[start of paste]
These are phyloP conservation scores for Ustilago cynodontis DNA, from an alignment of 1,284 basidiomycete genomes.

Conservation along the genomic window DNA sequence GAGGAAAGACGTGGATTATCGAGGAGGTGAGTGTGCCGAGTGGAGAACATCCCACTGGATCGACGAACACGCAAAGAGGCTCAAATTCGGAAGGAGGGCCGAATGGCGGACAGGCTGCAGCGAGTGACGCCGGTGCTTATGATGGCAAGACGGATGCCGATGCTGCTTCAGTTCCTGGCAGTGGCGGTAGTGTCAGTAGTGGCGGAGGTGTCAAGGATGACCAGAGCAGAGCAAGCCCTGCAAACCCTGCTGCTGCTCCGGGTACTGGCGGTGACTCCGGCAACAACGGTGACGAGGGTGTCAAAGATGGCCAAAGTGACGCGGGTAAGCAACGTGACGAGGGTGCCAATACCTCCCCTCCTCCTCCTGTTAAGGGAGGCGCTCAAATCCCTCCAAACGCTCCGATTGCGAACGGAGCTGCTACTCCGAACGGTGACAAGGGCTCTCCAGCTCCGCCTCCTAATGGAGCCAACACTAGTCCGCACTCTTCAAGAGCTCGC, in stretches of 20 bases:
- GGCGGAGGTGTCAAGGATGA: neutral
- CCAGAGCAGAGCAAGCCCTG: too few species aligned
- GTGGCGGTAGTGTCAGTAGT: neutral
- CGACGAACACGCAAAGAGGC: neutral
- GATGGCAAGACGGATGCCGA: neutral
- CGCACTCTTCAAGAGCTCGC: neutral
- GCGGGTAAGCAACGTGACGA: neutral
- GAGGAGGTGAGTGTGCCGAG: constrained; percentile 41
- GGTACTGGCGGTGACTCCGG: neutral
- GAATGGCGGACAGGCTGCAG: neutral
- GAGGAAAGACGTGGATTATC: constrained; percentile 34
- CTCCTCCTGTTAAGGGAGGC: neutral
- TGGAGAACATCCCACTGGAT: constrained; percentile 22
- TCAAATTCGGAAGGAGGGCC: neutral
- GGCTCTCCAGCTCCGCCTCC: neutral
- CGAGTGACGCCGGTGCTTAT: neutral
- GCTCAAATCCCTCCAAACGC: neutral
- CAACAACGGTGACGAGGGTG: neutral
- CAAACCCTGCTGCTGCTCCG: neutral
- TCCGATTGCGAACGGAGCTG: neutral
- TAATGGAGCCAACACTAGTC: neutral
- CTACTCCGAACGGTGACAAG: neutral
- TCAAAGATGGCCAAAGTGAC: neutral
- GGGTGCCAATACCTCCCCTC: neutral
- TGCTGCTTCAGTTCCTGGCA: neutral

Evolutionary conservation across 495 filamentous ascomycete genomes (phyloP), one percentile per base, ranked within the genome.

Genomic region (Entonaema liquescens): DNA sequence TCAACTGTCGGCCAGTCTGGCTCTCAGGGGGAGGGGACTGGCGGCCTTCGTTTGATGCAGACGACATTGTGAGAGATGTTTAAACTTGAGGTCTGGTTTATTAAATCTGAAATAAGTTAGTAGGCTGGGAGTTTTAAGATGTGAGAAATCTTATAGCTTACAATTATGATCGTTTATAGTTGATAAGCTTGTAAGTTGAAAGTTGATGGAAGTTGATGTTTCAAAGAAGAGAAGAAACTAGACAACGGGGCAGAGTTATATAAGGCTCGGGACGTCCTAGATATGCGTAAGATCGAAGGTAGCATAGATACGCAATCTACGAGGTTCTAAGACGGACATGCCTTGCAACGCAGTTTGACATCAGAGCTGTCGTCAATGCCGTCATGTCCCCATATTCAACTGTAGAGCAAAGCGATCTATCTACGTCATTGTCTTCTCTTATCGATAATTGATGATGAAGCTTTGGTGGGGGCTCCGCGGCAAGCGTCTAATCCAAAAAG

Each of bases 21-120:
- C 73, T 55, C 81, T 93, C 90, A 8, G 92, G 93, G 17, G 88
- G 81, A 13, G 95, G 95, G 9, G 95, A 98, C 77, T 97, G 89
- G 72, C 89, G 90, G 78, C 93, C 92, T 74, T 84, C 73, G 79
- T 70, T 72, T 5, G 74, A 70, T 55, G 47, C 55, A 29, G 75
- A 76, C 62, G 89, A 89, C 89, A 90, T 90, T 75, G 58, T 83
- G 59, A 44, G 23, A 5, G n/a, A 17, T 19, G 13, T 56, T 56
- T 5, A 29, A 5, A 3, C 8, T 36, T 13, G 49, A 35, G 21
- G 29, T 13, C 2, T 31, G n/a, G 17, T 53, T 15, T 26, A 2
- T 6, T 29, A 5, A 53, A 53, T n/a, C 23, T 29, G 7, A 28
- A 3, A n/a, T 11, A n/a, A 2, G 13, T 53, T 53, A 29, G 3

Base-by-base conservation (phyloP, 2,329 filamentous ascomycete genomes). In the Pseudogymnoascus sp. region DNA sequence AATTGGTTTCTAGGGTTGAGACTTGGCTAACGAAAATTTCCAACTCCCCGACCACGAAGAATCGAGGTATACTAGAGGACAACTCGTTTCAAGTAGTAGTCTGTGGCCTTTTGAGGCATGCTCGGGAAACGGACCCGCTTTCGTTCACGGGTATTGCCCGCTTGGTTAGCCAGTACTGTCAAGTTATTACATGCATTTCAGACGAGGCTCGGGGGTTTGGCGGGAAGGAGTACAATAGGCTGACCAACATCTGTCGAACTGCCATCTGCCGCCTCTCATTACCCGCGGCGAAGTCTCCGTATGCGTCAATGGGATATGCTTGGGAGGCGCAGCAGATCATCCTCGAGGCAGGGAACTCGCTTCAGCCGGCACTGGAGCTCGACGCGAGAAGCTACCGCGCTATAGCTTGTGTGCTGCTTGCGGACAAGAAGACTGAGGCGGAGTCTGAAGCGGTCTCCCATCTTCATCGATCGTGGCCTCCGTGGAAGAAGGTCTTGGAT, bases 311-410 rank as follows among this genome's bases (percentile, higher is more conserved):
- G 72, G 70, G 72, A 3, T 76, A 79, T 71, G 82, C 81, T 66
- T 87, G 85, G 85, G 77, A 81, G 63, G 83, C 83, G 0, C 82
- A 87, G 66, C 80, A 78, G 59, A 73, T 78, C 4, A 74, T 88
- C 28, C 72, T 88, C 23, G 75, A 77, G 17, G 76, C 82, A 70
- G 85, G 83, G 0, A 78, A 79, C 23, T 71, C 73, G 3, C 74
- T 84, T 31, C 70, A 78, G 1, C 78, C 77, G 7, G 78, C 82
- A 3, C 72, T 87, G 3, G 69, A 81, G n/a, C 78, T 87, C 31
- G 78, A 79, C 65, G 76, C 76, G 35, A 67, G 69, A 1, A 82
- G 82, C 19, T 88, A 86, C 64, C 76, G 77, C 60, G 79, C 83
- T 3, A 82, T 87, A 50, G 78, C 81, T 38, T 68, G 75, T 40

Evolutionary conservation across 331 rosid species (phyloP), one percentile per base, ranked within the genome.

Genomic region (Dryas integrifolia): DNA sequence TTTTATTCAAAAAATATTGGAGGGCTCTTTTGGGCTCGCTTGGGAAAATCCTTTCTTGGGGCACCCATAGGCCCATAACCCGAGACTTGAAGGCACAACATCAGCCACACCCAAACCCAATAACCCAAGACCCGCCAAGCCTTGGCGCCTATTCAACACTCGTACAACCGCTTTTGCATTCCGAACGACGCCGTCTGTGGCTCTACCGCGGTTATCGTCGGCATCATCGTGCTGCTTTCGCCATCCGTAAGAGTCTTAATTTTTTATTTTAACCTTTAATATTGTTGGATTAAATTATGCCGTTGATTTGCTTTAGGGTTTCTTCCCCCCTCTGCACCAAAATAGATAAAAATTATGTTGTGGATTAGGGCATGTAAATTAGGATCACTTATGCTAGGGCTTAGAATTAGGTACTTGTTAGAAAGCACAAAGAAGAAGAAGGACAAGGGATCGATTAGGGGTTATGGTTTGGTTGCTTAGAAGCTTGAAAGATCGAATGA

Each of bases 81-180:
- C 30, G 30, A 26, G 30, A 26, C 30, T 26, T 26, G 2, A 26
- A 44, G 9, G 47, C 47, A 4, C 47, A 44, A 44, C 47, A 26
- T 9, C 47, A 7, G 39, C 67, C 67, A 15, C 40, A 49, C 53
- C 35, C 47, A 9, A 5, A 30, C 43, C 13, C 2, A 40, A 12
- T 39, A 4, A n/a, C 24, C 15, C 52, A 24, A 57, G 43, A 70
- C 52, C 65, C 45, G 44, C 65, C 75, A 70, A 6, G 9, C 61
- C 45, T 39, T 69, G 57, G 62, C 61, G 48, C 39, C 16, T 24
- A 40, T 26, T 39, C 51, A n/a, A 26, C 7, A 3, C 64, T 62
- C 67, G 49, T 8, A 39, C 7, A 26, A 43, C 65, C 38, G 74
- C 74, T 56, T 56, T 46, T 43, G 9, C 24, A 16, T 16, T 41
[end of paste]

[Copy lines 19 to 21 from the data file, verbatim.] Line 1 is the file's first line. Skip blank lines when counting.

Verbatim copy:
- GCTCAAATCCCTCCAAACGC: neutral
- CAACAACGGTGACGAGGGTG: neutral
- CAAACCCTGCTGCTGCTCCG: neutral